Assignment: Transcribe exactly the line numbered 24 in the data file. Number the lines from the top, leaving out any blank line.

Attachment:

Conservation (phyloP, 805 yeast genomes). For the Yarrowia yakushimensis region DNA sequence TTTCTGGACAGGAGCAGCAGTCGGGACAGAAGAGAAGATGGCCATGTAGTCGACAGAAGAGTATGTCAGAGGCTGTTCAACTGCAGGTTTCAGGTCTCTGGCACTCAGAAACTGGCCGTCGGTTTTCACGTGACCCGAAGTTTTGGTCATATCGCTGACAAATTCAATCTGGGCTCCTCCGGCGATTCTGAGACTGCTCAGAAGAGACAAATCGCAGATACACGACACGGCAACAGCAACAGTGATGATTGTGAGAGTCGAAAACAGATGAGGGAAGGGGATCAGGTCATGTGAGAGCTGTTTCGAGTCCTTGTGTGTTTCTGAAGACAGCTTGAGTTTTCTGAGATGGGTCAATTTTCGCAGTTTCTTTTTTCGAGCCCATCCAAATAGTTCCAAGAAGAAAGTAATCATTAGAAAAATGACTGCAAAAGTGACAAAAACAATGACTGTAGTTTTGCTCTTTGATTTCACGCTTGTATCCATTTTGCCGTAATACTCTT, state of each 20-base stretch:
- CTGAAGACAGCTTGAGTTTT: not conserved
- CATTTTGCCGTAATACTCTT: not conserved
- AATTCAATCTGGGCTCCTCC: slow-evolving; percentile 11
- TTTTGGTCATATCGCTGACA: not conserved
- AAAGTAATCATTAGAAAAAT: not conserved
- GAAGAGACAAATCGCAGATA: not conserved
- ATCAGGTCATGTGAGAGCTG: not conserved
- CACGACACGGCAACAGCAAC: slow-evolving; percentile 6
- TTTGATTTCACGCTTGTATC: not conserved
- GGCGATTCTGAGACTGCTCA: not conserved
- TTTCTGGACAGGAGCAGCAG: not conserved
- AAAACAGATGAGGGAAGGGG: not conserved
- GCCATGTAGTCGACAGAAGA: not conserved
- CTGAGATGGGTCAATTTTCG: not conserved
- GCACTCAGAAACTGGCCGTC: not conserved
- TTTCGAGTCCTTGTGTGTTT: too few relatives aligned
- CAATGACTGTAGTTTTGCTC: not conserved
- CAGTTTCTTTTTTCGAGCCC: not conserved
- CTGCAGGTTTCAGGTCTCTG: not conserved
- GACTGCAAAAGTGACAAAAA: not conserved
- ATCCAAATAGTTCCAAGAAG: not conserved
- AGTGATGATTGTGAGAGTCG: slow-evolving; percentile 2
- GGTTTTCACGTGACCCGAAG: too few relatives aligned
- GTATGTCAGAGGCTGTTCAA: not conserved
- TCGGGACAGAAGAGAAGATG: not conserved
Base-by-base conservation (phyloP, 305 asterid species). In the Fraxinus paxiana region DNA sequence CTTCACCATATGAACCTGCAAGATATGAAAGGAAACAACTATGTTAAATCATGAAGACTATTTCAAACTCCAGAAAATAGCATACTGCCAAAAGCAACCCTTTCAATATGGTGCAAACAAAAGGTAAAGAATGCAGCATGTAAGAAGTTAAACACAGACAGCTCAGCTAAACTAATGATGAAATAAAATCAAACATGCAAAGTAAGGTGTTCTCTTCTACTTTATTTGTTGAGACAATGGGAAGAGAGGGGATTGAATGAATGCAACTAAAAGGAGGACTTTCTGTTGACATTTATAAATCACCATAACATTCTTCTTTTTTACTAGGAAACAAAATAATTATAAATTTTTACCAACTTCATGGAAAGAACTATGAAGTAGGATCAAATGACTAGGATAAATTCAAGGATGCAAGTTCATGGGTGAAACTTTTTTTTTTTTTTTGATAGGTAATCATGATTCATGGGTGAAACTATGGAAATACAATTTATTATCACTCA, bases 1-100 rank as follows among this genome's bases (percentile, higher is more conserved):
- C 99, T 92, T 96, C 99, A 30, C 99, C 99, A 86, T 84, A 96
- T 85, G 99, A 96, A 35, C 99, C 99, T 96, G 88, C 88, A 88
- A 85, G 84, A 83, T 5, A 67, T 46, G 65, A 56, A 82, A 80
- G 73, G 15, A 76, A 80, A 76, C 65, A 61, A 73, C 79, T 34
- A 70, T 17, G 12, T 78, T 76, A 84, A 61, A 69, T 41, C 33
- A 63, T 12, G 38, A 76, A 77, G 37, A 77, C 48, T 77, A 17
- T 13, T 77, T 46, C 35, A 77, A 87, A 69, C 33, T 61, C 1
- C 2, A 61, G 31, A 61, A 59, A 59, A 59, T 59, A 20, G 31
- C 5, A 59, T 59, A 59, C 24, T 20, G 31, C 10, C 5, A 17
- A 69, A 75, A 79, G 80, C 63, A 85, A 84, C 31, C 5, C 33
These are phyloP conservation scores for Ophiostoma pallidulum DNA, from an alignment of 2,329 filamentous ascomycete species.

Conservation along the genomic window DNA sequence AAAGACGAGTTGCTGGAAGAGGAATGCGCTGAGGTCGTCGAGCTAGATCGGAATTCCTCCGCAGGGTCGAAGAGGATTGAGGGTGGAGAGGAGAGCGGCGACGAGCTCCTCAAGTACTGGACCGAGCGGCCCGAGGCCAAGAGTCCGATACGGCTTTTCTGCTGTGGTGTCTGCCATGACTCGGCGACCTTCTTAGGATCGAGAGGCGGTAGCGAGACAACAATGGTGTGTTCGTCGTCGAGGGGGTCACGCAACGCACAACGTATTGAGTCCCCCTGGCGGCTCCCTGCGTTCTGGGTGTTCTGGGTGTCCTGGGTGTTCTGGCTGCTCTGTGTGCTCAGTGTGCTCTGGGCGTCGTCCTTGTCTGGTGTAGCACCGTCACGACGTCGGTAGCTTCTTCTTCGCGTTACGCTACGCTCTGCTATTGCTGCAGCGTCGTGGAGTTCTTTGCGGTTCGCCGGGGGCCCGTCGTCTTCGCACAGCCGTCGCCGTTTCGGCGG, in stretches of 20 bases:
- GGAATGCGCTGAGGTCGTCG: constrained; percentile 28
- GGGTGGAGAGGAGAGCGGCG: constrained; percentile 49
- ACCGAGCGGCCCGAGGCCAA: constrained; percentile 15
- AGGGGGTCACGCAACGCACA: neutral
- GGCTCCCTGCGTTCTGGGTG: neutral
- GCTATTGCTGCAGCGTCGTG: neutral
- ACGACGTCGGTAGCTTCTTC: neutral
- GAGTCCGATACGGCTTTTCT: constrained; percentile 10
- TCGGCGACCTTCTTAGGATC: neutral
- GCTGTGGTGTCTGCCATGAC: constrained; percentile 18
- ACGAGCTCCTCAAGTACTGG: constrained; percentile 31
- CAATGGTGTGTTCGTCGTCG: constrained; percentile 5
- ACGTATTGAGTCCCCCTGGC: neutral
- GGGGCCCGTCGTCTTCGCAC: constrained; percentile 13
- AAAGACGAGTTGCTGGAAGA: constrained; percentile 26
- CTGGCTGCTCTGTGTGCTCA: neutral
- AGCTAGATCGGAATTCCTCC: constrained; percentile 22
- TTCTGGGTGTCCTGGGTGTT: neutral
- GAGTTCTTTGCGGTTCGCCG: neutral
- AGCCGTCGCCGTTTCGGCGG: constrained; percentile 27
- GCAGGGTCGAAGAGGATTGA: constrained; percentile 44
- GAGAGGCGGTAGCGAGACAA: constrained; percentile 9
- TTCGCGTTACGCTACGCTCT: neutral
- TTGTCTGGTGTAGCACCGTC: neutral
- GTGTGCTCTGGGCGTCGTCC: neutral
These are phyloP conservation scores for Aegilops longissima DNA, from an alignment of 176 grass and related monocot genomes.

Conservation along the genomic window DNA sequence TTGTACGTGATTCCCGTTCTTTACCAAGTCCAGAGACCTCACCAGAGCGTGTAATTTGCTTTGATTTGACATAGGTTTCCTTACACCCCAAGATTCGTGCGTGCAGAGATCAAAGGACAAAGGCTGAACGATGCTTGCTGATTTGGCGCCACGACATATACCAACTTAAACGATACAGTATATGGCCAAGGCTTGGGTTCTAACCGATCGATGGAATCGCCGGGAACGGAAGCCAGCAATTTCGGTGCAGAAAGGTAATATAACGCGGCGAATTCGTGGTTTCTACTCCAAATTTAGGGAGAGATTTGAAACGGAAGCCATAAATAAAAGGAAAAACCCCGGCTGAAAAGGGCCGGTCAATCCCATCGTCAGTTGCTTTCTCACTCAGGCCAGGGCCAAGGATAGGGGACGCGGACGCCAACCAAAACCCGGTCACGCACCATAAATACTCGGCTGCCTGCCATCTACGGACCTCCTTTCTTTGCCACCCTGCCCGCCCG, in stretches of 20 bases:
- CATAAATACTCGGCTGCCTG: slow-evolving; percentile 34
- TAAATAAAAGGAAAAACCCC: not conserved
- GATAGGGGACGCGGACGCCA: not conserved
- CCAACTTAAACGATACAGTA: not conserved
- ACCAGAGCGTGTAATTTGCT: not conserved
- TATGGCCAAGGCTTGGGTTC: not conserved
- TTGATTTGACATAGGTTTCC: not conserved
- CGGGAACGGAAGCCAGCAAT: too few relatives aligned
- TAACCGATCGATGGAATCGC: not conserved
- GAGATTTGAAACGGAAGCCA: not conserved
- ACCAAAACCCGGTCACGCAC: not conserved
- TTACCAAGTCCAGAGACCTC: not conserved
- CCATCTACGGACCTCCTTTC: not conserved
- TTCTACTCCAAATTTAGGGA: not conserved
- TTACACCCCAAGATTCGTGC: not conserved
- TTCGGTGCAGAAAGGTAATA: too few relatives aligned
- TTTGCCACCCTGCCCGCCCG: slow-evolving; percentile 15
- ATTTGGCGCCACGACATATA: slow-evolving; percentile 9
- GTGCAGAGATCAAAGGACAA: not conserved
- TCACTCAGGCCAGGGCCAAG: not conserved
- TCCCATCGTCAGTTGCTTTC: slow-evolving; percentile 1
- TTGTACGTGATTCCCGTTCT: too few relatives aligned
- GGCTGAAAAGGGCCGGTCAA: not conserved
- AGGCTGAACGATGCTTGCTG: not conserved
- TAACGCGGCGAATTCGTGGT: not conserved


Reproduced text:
- GGTTTTCACGTGACCCGAAG: too few relatives aligned